salaam brother Dawood, all,
Are you familiar with the following analysis?
change of qiblah - an understanding based on Quran
The information we can extract about the meaning of "qiblah", and the change, from these verses is as follows:
•this new change is in some way related to guiding to a straight/establishing path, and making the believers a balanced/moderate community
•the qiblah which they were on was a great test (i.e. difficult), except those God guided, and their belief in such was not going to be for nothing, hence this new qiblah pleased the messenger (i.e. less hardship/difficulty)
•in this case the qiblah happens to be al masjid al haram (AMAH, but there are potentially many other qiblah, as individuals could have their own qiblah
•in 2:148 the usage of "wherever" is the ONLY time it appears without a close link to "turn+wajh+AMAH" therefore likens "wijhatun (direction/course/goal/motive)" with "qiblah" and consequently likens AMAH to "race to the good" or at least we can say AMAH involves this. Furthermore, AQ implies each person may have their own "qiblah" in 2:145 then later in 2:148 says "for each is a wijhatun he turns towards it", strongly suggesting "qiblah" and "wijhatun" are being related as similar terms/concepts. Please re-read these verses as this is a key finding.
•those who have been given the kitab/book/decree who that it is the truth, and recognise it like they recognise their sons but hide the truth. Their qiblah is likely based on desires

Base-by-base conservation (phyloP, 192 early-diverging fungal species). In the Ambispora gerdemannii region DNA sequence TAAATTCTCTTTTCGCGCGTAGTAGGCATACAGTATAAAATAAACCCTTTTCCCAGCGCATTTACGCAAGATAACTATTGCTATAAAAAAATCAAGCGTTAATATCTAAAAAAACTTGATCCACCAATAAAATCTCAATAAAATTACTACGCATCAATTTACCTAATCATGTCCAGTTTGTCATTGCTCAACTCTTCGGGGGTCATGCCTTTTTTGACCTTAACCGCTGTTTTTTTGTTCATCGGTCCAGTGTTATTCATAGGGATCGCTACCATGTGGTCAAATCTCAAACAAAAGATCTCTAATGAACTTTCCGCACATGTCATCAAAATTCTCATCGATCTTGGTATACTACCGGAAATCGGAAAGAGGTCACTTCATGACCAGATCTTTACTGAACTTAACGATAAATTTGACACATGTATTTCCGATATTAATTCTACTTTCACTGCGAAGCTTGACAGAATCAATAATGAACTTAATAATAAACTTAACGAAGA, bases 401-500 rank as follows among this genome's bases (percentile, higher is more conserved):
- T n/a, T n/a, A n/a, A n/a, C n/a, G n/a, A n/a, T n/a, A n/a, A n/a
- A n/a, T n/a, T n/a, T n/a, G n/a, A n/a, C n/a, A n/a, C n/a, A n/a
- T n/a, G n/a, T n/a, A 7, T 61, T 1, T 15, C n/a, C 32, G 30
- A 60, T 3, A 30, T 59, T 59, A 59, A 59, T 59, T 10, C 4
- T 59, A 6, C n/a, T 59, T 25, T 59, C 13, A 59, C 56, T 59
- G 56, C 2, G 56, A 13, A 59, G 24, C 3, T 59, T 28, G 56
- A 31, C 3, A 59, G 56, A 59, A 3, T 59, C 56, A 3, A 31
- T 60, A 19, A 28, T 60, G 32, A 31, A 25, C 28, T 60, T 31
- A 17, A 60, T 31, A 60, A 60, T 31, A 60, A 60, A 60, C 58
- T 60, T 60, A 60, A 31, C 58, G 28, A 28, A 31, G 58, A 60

•the effects of this change will be less debate from the people (implying the former qiblah produced more debate), lead to God completing His favour, aid guiding, and bringing you all together wherever you are.
•wherever one is they should turn their wajh/purpose/consideration in the direction of AMAH, and from wherever they depart, from the contexts that likley involves being oriented towards the truth of your Lord, the good, and uniting of believers
To me, "turning one's wajh in the sky" in 2:144 comes across as an idiom, so whilst it could be literally translated as "turning one's face IN the sky" it is implying one is directionless, aimless, floating/blowing in the wind, i.e. no plan/goal to progress, looking/searching for a way/resolution. Interestingly it is listed in 'Verbal Idioms of Quran' by Mustansir Mir but explained as he turned his face towards the heaven so often that it is added emphasis to say his face was IN the heaven, even though it literally is not. Perhaps, but that does not change the fact that it is taken by all to mean he was seeking guidance. The new qiblah resolves this, and is also pleasing, implying a possible easing of argumentation/hostility for the believers, which would tie in with "no debate against you".
As a side note, the only other use of "wly/turn" in these verses other than "turn+wajh" is 2:148 "...he turns towards it (wijhatun/course/goal)", which is primarily figurative and not taken physical-directional by anyone. This may help indicate the type of turning being referred to in these verses.
Based on the above, usage of the root QBL in Quran, classical arabic dictionary meanings, and the only other occurrence of "qiblah" in 10:87, in terms of likelihood for the meaning of "qiblah", in my view, are:
1) focal-point - focus of interest/attention or activity
2) direction - general aim or purpose; a general way in which someone/something is developing
3) point-of-approach - a way in which to approaching something
4) counteraction - to oppose and mitigate the effects of by contrary action
What are your thoughts?